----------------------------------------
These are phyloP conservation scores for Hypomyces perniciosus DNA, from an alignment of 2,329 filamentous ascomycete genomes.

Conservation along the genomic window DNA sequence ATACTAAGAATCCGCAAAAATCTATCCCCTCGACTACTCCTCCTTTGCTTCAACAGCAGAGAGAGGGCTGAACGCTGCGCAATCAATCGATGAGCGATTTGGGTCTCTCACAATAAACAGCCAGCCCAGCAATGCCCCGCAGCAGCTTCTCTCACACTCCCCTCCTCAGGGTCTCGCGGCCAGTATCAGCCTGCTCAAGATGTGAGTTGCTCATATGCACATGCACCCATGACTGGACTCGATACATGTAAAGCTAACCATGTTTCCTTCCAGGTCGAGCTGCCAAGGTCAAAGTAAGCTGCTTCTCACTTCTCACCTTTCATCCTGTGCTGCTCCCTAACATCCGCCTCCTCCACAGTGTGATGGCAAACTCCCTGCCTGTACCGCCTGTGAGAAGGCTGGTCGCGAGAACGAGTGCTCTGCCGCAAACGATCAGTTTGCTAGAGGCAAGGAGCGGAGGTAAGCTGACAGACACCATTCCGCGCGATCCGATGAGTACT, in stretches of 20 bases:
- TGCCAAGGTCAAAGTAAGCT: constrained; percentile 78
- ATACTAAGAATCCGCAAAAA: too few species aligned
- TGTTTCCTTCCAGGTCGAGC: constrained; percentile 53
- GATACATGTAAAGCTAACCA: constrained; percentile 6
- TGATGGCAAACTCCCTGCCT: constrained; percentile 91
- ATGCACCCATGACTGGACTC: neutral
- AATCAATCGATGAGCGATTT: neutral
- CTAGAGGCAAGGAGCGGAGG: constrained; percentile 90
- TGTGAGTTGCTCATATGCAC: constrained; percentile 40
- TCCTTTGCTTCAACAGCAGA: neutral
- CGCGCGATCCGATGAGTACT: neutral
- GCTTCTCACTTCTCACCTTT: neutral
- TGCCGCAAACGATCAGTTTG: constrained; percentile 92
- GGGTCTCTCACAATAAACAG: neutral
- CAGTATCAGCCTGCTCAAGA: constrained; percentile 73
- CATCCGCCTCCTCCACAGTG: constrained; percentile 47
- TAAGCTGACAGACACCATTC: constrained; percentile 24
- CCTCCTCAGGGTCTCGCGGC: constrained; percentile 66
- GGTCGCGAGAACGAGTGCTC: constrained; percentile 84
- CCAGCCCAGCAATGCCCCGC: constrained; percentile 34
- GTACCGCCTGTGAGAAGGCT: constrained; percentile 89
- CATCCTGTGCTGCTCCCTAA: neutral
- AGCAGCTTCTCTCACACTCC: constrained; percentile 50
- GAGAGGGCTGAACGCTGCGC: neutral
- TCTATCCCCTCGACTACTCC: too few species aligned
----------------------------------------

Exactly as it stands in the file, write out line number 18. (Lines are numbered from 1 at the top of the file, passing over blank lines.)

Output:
- CATCCGCCTCCTCCACAGTG: constrained; percentile 47